LE BOURGET, FRANCE — Although Europe’s Space Rider reusable space plane is three years or so from its debut, the European Space Agency (ESA) is already making plans to privatize the unmanned orbital vehicle.
By 2025, ESA officials said, Space Rider could be operating commercially, flying science payloads and bringing them back to Earth for roughly $4,200 per pound ($9,200 per kilogram).
Arianespace, the Evry, France-based launch services provider, would likely serve as Space Rider’s operator, offering industry and government customers the opportunity to fill the space plane's 1,760-lb. (800 kg) payload capacity with microgravity science, materials testing, telecommunications and robotics demonstrations. [Space Planes: Evolution of the Winged Spaceship (Infographic)]
Space Rider is being developed by Thales Alenia Space and Lockheed Martin under the direction of the Italian Aerospace Research Centre, Cira. Funding for the program’s design phase was approved in December by ESA’s 22 member states.
A 2020 test flight would see Space Rider launch atop Arianespace’s Vega-C rocket (which makes its own debut in 2019) and land on a runway on one of the Atlantic’s Azores islands, Santa Maria.
During operational flights, Space Rider will orbit 250 miles (400 kilometers) above the Earth for a few months at the time, opening its payload bay doors to expose experiments to the space environment. Customers will pay roughly $4,200 per pound ($9,200 per kg) to fly their payloads on Space Rider, according to Giorgio Tumino, ESA’s Space Rider and Vega rocket development program manager.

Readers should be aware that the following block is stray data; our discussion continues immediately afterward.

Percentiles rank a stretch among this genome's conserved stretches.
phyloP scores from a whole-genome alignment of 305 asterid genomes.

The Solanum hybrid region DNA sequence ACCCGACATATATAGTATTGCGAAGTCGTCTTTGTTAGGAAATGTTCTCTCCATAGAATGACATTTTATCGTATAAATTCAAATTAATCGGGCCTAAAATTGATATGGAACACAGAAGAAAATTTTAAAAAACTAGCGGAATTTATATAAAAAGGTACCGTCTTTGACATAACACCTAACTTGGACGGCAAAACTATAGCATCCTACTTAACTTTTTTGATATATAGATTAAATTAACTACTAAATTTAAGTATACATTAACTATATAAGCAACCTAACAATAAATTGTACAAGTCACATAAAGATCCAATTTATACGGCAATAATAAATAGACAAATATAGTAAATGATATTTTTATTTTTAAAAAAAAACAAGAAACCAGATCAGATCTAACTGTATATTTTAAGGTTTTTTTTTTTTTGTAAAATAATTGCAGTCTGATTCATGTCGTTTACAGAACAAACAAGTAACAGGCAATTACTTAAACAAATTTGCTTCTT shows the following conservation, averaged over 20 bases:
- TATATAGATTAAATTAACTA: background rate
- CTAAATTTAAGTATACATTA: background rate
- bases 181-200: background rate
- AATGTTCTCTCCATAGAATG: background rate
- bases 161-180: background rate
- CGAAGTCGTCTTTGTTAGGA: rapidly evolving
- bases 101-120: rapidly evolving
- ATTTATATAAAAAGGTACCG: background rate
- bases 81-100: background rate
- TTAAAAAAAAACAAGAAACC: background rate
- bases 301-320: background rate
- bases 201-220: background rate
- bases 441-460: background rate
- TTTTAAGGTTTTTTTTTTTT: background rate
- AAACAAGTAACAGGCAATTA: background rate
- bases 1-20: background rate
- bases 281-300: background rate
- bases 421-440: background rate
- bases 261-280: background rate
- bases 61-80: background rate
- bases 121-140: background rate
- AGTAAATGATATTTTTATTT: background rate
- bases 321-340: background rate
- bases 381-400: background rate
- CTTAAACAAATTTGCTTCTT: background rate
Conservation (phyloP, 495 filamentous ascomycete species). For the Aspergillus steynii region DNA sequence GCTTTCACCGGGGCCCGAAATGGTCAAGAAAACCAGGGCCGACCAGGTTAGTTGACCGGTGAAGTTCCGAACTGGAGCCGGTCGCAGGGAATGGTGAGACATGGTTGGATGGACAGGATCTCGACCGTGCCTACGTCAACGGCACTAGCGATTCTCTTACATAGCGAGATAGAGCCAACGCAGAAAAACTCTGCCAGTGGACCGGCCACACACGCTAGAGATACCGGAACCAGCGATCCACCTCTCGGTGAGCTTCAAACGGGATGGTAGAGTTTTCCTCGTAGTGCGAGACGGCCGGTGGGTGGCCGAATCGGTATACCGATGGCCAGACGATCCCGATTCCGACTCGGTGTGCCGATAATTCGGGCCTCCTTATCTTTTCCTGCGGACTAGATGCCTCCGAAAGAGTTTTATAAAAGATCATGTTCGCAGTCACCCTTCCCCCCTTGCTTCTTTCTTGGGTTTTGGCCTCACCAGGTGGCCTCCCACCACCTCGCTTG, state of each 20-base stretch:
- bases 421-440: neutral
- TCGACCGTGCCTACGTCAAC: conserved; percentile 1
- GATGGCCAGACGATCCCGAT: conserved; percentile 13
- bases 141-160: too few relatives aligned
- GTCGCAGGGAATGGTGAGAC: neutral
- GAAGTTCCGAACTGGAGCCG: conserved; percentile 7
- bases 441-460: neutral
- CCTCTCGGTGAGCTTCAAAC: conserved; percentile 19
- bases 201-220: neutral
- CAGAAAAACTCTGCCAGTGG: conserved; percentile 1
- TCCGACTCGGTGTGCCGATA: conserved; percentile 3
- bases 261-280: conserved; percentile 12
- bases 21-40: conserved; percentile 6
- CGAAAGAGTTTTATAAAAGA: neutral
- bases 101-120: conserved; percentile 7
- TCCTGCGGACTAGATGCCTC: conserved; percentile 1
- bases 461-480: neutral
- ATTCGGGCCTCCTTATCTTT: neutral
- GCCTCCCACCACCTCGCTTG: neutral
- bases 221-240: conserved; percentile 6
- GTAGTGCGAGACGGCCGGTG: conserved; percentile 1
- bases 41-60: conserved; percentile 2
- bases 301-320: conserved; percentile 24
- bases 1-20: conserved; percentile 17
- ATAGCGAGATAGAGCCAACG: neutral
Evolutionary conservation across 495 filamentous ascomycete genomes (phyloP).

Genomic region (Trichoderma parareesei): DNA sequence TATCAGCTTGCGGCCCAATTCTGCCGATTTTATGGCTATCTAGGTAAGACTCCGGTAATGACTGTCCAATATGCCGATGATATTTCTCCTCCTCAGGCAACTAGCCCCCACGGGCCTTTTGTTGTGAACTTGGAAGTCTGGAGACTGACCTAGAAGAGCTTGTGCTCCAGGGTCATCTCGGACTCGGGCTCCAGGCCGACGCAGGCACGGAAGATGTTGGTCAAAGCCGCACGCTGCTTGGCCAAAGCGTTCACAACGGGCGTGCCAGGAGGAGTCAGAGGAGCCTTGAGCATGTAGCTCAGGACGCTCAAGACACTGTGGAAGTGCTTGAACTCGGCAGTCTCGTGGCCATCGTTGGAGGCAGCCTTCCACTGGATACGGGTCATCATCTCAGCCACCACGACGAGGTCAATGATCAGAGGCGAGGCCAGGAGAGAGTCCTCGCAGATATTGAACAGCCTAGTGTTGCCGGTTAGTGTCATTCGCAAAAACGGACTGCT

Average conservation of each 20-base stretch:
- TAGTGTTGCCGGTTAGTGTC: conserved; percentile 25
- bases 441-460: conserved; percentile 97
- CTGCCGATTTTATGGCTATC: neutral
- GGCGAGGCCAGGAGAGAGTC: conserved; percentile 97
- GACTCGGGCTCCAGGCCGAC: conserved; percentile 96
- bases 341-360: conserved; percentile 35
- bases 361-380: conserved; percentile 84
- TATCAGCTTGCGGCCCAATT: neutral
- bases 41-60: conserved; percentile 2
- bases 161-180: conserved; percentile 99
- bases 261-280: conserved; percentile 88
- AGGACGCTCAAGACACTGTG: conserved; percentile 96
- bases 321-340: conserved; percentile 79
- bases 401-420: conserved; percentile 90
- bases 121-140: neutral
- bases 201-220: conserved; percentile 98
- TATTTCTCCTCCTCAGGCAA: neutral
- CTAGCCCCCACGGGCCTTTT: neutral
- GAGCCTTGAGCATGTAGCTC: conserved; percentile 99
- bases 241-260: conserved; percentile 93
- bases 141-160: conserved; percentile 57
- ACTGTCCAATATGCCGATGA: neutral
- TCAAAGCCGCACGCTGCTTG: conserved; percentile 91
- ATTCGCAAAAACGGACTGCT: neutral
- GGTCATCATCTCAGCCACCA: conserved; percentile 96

"This cost is usually only to go into orbit, but in this case [with Space Rider] it is to go and come back to Earth," Tumino told SpaceNews here. "We really believe there is a market, a niche, that will drive this. We have already done preliminary studies, analyses, and we see that it [Space Rider] is a very convenient tool."
Tumino said Arianespce, as the commercial partner for the Vega rocket, will likely operate Space Rider as well.
Space Rider, at an expected 13 feet to 16 feet (4 to 5 meters) in length, will be about half the size of the U.S. Air Force’s X-37B unmanned orbital space plane. X-37B completed its fourth classified mission in May, landing at NASA’s Kennedy Space Center just shy of a two-year stay in orbit.
After Space Riders’s first mission in 2020, it would fly five more missions spaced six to 12 months apart, according to Tumino. During these first few years of operations, a decision would be made about how many Space Riders to build for commercial operations; Arianespace, he said, might decide to operate a fleet of them.
During development, a full-scale Space Rider model will be dropped in 2019 from an atmospheric balloon or helicopter to test the vehicle’s parafoil landing system.
Space Rider is based on ESA’s successful suborbital re-entry test vehicle, the Intermediate Experimental Vehicle (IXV). In 2015, the IXV flew halfway around the planet in 100 minutes before parachuting into the Pacific Ocean for recovery.
This story was provided by SpaceNews, dedicated to covering all aspects of the space industry.
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Rob Coppinger is a veteran aerospace writer whose work has appeared in Flight International, on the BBC, in The Engineer, Live Science, the Aviation Week Network and other publications. He has covered a wide range of subjects from aviation and aerospace technology to space exploration, information technology and engineering. In September 2021, Rob became the editor of SpaceFlight Magazine, a publication by the British Interplanetary Society. He is based in France. You can follow Rob's latest space project via Twitter.